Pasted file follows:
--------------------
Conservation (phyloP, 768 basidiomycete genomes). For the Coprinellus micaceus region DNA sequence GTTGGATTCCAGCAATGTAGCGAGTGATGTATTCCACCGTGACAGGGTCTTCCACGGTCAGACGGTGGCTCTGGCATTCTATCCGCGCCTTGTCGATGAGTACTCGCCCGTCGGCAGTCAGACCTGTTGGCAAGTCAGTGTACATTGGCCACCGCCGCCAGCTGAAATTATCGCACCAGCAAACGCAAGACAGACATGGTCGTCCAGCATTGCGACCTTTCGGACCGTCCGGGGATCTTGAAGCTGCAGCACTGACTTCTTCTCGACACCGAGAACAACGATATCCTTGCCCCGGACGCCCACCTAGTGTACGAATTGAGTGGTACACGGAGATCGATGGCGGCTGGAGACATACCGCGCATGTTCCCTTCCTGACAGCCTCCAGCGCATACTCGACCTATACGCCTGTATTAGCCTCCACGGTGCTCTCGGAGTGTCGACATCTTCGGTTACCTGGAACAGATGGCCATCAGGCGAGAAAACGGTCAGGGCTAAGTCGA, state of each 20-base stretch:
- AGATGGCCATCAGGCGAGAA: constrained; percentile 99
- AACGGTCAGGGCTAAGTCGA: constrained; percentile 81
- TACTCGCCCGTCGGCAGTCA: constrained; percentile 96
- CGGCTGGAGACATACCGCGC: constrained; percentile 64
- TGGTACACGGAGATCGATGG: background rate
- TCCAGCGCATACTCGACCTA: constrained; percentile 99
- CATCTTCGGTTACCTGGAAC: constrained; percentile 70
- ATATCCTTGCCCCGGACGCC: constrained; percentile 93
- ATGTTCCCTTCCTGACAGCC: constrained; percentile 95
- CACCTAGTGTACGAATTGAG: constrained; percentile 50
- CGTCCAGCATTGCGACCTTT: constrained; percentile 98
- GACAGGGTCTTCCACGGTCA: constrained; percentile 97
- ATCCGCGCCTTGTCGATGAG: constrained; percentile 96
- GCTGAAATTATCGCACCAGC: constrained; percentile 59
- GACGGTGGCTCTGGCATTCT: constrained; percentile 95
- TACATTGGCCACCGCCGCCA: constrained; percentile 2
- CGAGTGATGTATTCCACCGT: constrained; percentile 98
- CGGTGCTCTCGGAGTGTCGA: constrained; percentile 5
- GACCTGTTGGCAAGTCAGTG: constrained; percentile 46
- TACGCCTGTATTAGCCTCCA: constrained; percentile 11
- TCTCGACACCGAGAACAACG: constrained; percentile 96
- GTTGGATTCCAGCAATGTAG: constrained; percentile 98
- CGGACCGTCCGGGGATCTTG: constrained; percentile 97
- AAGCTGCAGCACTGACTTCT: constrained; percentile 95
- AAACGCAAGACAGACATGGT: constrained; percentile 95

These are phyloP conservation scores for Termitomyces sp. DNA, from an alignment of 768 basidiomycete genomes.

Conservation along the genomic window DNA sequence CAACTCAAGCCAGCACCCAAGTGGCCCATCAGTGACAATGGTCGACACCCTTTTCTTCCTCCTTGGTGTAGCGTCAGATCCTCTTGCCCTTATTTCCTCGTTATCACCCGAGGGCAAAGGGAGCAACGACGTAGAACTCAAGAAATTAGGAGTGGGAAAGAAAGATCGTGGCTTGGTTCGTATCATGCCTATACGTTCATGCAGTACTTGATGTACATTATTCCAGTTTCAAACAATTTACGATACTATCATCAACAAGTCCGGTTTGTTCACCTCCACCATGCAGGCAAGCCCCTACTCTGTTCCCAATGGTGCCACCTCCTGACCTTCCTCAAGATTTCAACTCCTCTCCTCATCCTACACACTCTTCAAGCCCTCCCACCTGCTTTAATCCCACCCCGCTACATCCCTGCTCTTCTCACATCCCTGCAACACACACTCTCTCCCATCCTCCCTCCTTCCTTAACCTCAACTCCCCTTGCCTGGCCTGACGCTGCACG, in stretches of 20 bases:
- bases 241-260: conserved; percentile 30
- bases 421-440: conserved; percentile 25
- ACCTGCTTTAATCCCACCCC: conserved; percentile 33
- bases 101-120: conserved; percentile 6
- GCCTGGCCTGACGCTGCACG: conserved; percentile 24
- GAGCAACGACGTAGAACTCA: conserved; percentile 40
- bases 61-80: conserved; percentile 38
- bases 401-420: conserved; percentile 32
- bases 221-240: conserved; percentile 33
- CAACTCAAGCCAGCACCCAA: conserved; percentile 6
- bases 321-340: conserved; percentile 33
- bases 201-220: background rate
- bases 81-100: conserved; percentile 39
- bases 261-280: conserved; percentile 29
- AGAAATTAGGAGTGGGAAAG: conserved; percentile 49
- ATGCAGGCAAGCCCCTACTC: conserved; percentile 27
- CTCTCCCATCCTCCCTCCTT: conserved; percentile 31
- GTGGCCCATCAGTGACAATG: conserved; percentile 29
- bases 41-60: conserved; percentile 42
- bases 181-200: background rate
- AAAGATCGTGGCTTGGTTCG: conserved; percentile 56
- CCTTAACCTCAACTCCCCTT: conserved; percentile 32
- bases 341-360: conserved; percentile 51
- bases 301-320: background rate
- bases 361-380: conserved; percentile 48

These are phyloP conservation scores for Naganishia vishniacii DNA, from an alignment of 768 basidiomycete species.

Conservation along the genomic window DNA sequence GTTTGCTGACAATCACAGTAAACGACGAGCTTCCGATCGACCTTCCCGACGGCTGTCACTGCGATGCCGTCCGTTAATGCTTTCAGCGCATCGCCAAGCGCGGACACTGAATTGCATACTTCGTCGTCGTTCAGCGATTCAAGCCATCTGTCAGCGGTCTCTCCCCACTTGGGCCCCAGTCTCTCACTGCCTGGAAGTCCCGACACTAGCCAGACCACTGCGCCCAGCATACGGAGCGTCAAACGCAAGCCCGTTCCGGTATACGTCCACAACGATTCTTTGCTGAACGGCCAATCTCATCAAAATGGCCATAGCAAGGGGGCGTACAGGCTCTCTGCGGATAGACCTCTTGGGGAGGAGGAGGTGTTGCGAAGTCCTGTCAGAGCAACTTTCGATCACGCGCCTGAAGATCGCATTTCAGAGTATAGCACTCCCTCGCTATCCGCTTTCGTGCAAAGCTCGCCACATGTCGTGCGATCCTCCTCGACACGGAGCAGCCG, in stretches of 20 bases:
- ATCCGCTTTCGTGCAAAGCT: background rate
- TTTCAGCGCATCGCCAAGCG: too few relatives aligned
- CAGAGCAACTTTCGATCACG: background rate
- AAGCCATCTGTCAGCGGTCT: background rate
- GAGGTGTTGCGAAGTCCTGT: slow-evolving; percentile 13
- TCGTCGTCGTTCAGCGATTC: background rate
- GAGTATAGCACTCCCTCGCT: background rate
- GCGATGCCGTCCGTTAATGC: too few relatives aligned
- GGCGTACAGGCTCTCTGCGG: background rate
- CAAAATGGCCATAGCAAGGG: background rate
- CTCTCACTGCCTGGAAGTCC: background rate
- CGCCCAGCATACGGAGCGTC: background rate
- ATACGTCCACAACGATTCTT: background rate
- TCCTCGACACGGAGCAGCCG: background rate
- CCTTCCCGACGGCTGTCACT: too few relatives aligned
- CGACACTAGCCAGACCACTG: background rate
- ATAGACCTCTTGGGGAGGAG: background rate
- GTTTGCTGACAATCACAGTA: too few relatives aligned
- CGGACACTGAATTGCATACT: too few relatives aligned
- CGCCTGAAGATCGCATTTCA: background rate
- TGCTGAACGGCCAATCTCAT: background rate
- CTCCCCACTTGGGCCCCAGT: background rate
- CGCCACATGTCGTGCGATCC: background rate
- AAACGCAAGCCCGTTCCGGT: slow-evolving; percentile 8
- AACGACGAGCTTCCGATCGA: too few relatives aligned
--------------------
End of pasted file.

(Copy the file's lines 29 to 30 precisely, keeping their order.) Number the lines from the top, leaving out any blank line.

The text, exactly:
- bases 241-260: conserved; percentile 30
- bases 421-440: conserved; percentile 25